An AVL tree is a binary search tree that either is empty or in which: 1. the heights of the root’s left and right subtrees differ by at most 1, and 2. the root’s left and right subtrees are AVL trees.

436 C H A P T E R 10 Binary Search Trees

AVL trees are named after the two Russian mathematicians, Adelson-Velski and Landis, who invented them in 1962. Figure 10.29 shows three AVL trees, and Figure 10.30 shows three binary search trees that are not AVL trees.

25 50 50

40

60

20

80

30

70

10

70

100

91

FIGURE 10.29

103

Three AVL trees

25

50

50

10

40

60

20

80

20

30

70

10

70

100

20

80

91

103

101

FIGURE 10.30

Three binary search trees that are not AVL trees

The ﬁrst tree in Figure 10.30 is not an AVL tree because its left subtree has height 1 and its right subtree has height −1. The second tree is not an AVL tree because its left subtree is not an AVL tree; neither is its right subtree. The third tree is not an AVL tree because its left subtree has height 1 and its right subtree has height 3. In Section 10.2.2, we show that an AVL tree is a balanced binary search tree, that is, that the height of an AVL tree is always logarithmic in n . This compares favorably to a binary search tree, whose height is linear in n in the worst case (namely, a chain). The difference between linear and logarithmic can be huge. For example, suppose n = 1, 000, 000, 000, 000. Then log2 n is less than 40. The practical import of this difference is that insertions, removals and searches for the AVLTree class take far less time, in the worst case, than for the BinarySearchTree class. 10.2.2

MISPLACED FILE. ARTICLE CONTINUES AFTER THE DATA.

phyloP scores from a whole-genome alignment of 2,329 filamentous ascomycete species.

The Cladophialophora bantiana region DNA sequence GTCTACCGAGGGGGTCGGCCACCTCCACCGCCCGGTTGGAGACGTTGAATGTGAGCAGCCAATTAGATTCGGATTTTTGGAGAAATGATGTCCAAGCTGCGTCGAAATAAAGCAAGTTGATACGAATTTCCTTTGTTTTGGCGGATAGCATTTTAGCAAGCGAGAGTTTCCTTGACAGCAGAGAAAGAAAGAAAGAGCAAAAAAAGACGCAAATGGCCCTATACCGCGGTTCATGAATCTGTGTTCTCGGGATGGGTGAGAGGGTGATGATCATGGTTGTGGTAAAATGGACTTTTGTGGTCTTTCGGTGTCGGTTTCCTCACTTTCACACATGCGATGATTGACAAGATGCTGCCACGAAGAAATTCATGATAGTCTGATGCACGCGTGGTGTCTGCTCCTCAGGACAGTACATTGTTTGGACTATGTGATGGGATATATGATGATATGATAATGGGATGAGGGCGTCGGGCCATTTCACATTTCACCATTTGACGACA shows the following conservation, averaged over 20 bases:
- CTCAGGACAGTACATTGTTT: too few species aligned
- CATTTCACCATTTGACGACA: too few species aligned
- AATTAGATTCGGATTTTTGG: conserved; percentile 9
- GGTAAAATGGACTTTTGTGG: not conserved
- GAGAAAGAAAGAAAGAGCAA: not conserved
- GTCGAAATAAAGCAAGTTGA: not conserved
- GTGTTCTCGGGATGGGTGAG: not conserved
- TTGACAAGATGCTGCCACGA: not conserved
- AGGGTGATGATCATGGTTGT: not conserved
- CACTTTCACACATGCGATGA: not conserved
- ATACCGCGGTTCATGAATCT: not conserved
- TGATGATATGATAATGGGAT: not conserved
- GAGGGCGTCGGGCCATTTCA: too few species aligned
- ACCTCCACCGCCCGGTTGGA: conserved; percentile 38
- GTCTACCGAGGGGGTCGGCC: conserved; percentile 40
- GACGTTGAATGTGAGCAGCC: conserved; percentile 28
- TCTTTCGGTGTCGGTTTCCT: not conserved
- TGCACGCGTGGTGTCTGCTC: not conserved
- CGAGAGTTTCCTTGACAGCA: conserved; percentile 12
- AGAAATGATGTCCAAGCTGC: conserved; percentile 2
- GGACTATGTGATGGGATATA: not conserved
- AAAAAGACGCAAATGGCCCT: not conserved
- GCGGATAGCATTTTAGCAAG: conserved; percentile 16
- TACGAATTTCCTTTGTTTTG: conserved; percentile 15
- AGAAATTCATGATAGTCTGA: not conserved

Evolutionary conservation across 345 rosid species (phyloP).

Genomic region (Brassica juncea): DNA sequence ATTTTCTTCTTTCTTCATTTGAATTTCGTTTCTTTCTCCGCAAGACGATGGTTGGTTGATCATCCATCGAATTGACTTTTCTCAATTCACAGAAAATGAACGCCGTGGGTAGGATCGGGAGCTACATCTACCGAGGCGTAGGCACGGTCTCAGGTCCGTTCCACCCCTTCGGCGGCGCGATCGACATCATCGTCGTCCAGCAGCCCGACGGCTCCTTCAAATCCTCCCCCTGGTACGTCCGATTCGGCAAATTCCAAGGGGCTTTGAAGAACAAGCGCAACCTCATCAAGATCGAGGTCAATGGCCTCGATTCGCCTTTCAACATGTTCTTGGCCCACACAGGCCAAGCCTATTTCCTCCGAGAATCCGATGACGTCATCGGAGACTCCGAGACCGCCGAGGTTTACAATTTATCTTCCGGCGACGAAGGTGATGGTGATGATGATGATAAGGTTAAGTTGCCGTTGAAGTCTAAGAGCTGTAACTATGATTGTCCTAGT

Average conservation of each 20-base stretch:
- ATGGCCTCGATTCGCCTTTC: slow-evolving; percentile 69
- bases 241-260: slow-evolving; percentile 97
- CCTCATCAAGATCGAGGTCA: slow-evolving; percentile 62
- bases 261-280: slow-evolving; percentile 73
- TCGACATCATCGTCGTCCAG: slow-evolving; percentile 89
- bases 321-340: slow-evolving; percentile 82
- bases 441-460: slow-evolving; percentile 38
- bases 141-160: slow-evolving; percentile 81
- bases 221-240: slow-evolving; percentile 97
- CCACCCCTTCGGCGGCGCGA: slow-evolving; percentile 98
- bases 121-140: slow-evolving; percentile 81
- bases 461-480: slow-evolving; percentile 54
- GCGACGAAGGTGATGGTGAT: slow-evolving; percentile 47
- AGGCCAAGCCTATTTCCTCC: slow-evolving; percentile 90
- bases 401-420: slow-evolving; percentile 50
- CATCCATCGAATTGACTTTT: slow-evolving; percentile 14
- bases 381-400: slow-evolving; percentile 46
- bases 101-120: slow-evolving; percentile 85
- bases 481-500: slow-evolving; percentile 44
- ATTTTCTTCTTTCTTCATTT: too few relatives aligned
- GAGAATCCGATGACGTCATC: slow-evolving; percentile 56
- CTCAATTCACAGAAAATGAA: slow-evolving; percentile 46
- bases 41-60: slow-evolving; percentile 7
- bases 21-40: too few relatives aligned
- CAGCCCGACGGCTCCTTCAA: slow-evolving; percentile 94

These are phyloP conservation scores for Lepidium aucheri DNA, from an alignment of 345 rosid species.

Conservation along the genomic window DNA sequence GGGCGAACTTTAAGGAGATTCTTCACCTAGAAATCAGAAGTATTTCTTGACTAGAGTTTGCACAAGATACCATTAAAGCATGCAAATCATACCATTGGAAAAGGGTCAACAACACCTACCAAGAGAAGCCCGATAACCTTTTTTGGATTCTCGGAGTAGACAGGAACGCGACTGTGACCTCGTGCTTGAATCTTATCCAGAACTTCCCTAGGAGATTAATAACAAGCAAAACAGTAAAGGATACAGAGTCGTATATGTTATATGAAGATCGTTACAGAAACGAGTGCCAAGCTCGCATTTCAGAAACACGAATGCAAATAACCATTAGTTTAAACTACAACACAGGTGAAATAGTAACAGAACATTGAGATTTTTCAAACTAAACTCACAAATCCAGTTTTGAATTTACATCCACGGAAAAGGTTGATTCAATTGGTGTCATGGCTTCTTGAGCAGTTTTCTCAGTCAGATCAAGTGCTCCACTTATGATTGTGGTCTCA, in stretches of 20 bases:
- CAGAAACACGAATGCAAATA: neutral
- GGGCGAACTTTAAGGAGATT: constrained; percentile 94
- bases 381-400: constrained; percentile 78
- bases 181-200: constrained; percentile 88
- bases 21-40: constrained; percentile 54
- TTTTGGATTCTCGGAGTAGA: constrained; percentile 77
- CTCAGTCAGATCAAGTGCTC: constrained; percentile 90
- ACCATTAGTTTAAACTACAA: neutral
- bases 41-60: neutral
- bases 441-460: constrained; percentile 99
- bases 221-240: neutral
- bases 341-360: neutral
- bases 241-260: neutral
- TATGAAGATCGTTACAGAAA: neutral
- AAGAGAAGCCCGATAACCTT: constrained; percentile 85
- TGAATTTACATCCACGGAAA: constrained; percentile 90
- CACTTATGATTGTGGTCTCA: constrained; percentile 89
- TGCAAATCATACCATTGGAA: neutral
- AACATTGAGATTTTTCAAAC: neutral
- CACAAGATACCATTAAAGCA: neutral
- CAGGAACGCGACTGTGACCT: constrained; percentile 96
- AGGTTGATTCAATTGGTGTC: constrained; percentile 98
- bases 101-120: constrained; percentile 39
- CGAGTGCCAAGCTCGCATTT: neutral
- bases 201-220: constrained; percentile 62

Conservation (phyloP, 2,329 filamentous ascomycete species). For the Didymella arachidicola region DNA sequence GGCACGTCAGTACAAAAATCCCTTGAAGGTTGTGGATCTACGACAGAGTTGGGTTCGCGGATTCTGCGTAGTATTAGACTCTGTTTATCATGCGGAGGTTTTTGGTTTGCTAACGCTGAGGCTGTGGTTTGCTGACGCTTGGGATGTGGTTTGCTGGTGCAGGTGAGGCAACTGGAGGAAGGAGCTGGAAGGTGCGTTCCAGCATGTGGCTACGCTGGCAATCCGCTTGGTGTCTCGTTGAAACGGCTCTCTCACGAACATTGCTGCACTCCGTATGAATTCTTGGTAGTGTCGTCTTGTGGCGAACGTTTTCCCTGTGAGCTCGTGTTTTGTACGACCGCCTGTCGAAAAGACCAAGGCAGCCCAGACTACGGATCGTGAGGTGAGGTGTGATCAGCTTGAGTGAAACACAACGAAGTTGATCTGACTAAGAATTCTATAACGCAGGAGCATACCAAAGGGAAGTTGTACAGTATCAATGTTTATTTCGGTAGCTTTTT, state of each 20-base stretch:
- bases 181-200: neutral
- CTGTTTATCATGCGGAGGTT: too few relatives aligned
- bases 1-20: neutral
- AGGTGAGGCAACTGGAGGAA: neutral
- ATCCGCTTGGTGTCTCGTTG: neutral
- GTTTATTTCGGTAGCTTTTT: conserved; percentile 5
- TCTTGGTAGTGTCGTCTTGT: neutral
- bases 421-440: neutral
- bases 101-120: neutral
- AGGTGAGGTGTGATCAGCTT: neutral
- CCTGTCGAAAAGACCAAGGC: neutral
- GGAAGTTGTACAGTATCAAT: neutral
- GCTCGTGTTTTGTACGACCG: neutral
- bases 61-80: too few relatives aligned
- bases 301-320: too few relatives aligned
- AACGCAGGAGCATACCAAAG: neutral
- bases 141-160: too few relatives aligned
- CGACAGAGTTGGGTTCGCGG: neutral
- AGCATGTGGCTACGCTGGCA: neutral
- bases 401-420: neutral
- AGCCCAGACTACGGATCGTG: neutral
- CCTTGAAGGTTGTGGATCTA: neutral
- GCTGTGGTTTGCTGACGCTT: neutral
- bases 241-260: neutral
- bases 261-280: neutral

The Height of an AVL Tree

We can prove that an AVL tree’s height is logarithmic in n , and the proof relates AVL trees back to, of all things, Fibonacci numbers.

10.2 Balanced Binary Search Trees

437